Gary Curtis: Clean up our language

Opinion - santa clarita news
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Have you noticed how our society has become ruder, cruder, and lewder — at almost every level?

Have you been concerned by the negative effects a coarsened language has had on us, as well as our families and friends?

At the same time of the rise of these negative effects in our language, many positive aspects of our western civilization have diminished. Chivalry has disappeared. Civility has suffered. Character qualities have weakened.

What is causing this social decline and dysfunction?

Cursing and swearing in public has, unfortunately, become common practice — with many women, as well as men; with girls as well as boys.

There seem to be few “safe spaces” from the assault of foul language and free-floating rage. Crude “F-bombs” are heard, with impunity and without apology, in all walks of life.

“Dirty words” have had to be bleeped for decades on broadcast television — from the mouths of actors and athletes, as well as politicians and presidential candidates.

Coarse and crude language seems to flow freely on cable television and in movies. It has been known to escape from the self-censorship of radio and television talk shows.

Even little children have been heard to use crude terms and lewd expressions on playgrounds.

The Bible says: “The mouth speaks what the heart is full of.” Our modern, profane reality reveals a problem with our inner selves, often fed by the increasingly lewd content found in our music, movies and television shows.

Unsurprisingly, swearing habits are often influenced by the gross and often grotesque content found in our favorite music. We learn the offensive words along with the music and, whether we would tend to ever use those words otherwise, they are embedded in our minds and souls and soon contaminate our thoughts and speech, as well.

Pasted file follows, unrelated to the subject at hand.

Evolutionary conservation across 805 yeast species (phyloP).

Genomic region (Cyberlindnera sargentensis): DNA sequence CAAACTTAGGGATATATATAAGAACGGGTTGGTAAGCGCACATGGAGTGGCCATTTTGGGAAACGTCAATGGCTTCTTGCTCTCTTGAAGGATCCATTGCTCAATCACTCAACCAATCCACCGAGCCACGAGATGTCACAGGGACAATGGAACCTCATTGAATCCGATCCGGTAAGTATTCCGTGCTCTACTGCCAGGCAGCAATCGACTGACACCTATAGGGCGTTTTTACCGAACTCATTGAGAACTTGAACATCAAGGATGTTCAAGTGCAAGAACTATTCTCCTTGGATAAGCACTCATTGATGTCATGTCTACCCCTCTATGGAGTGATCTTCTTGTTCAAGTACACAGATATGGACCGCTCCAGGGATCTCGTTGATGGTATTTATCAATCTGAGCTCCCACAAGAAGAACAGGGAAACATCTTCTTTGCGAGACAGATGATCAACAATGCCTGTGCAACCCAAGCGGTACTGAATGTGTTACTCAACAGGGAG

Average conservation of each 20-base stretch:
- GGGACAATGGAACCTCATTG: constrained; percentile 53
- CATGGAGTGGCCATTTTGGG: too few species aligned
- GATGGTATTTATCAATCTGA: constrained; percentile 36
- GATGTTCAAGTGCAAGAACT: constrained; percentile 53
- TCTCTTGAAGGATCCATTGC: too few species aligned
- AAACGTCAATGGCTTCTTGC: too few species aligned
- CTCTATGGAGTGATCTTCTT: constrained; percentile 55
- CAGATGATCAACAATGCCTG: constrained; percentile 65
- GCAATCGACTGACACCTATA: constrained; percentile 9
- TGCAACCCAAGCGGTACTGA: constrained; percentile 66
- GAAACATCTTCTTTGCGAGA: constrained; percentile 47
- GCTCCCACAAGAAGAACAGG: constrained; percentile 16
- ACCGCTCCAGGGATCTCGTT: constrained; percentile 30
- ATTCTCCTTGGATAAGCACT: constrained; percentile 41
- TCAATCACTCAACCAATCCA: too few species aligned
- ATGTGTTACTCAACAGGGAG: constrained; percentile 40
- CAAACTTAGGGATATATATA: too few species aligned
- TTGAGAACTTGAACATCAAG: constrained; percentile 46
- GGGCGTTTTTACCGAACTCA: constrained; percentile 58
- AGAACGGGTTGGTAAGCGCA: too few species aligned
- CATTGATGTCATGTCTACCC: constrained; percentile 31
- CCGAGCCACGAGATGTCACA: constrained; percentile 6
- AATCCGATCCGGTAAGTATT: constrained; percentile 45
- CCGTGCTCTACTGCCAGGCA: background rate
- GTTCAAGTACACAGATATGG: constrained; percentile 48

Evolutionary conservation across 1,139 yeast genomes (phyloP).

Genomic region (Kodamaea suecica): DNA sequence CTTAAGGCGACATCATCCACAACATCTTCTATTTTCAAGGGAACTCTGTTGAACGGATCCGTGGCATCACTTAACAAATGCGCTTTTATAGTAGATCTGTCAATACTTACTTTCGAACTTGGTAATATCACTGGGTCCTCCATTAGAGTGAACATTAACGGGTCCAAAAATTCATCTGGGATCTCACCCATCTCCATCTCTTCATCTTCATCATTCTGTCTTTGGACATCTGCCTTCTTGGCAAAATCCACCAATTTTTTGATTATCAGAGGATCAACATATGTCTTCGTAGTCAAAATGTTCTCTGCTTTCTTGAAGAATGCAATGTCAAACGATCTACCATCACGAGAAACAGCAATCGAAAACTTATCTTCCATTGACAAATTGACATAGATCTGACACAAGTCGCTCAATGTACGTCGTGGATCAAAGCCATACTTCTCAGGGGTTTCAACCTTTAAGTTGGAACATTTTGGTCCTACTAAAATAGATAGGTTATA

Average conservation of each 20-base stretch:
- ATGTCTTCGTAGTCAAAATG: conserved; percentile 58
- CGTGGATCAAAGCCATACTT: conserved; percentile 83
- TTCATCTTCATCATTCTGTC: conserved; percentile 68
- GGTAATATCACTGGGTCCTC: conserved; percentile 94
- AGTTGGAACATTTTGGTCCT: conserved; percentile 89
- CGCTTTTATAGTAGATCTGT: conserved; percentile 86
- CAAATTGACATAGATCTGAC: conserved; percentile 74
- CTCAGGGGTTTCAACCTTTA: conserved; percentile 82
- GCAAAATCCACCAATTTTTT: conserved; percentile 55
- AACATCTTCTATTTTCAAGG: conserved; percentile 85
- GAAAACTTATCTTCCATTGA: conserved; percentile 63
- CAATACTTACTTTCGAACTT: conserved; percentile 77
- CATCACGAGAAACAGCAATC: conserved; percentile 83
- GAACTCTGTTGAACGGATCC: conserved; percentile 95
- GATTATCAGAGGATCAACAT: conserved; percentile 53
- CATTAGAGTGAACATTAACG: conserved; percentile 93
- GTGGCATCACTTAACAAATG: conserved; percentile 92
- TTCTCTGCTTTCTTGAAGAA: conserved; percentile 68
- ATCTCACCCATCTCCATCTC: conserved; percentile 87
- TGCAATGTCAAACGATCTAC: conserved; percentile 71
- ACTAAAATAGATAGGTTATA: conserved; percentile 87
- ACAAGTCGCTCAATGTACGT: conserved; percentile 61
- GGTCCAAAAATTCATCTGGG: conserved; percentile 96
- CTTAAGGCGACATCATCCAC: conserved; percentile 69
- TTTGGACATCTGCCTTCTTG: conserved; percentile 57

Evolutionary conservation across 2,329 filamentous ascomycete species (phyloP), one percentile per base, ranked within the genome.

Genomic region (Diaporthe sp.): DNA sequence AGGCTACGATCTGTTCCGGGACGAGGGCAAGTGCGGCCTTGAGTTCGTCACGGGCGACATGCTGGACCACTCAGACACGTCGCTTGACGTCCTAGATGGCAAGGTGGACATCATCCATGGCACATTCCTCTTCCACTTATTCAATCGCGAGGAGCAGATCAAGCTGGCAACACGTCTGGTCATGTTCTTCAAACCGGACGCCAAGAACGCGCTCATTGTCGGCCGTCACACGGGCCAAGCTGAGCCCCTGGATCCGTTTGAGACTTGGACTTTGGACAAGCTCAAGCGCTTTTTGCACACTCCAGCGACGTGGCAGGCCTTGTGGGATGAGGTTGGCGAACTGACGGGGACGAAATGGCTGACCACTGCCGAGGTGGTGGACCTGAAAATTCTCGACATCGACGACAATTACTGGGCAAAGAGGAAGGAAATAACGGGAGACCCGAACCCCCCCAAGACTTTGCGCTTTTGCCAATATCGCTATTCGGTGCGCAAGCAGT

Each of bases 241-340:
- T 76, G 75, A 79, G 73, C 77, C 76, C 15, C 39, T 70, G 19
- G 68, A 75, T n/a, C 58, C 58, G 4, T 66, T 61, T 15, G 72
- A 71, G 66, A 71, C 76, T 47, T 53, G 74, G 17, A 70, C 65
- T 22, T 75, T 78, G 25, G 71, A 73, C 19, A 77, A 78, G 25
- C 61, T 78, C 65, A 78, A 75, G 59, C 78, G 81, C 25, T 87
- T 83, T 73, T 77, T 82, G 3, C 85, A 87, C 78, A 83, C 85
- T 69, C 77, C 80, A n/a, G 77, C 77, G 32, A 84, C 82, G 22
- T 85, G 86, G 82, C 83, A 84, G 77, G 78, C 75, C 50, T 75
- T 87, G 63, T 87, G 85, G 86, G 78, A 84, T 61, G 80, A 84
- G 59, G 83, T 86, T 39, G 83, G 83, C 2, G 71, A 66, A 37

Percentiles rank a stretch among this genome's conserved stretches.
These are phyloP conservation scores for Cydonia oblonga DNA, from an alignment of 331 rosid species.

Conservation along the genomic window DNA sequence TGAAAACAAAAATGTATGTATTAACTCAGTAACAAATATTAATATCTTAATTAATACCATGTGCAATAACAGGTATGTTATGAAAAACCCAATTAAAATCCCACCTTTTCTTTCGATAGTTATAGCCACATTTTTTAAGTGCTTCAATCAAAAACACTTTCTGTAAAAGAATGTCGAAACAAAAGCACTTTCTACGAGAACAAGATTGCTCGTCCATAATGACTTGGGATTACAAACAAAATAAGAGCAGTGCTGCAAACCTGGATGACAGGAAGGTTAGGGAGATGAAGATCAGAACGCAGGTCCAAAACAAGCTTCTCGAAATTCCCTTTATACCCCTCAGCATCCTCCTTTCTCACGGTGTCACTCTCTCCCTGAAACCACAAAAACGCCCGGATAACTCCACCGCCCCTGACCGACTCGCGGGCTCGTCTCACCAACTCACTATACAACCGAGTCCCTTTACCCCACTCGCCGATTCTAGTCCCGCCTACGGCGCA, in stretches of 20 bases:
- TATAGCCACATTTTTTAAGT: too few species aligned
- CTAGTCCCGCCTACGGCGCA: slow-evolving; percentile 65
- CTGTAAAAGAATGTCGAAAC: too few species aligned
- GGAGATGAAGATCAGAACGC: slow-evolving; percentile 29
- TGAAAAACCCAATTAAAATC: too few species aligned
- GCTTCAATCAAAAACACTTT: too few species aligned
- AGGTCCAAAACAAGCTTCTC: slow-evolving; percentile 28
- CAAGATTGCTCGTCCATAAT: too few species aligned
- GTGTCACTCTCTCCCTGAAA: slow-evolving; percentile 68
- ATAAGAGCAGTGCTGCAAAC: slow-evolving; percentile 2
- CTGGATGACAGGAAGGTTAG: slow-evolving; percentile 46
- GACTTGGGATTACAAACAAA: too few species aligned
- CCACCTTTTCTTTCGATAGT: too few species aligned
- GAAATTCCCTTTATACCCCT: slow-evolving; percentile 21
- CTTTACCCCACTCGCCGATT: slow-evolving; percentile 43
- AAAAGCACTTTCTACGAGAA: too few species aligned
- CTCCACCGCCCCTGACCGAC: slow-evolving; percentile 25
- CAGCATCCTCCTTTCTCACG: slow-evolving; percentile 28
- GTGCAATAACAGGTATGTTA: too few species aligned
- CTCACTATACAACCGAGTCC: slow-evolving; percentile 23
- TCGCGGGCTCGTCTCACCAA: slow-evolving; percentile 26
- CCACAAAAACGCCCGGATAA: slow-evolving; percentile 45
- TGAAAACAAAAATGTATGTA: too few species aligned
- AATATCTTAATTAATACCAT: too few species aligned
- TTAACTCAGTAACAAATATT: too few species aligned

In addition, “social media” allows for nearly anonymous comments, texts, and attacks — globally. People don’t feel accountable for their own actions or words.

Rather than declare and defend our thoughts or opinions with civil words and respect for the dignity and opinions of others, we lower ourselves to attack others with name-calling or vile cursing.

The increase of anger in our modern society, which is often expressed in inappropriate words or actions, is another contributing factor.

This has been observed in many ways in recent years, from the inexplicable popularity of Angry Birds (Bad Puppies, et. al.) phone apps and movies to vile video exchanges by angry men and possibly angrier women during the recent political campaigns.

In years past, the sensitive person would guard his or her coarser vocabulary and acknowledge verbal slip-ups in “polite society” by saying, “Please pardon my language.” But that is rarely heard now.

While the Golden Rule may call for us to “do to others, as you would have them do to you,” the “Gutless Rule” is to attack others first and overwhelm them with our intemperate words or insensitive actions.

Helpful dialog disappears when we won’t talk with people, but rather try to talk over them, so their views cannot be heard or respected. Many radio and television “talk shows” are actually shouting matches, which stir up or perpetuate anger.

We can do better than this!

Even self-help experts can assist sincere candidates to change or even stop their swearing habits. Avoiding explicit lyrics and other swear-happy media may also help suppress anger and swearing outbursts.

But the Bible describes these traits and habits as more than mere human peccadilloes. The Apostle Paul says they are spiritual issues, “works of the flesh,” and warns believers to not allow themselves to be consumed by biting and devouring one another.

The passage calls those who profess to belong to Christ to live and walk by the spirit of God, displaying the “fruit of the spirit.” The Apostle specifically told the Ephesian believers to eliminate filthiness and foolish talk, including “crude joking.” Ephesians 5:3-4 (ESV)

As we make our plans for a better year in 2017, let us all commit to eradicating “parasitic sins,” which so easily ensnares us, and “learn, as (we) go along, what pleases the Lord.”

Gary Curtis is a Valencia resident.

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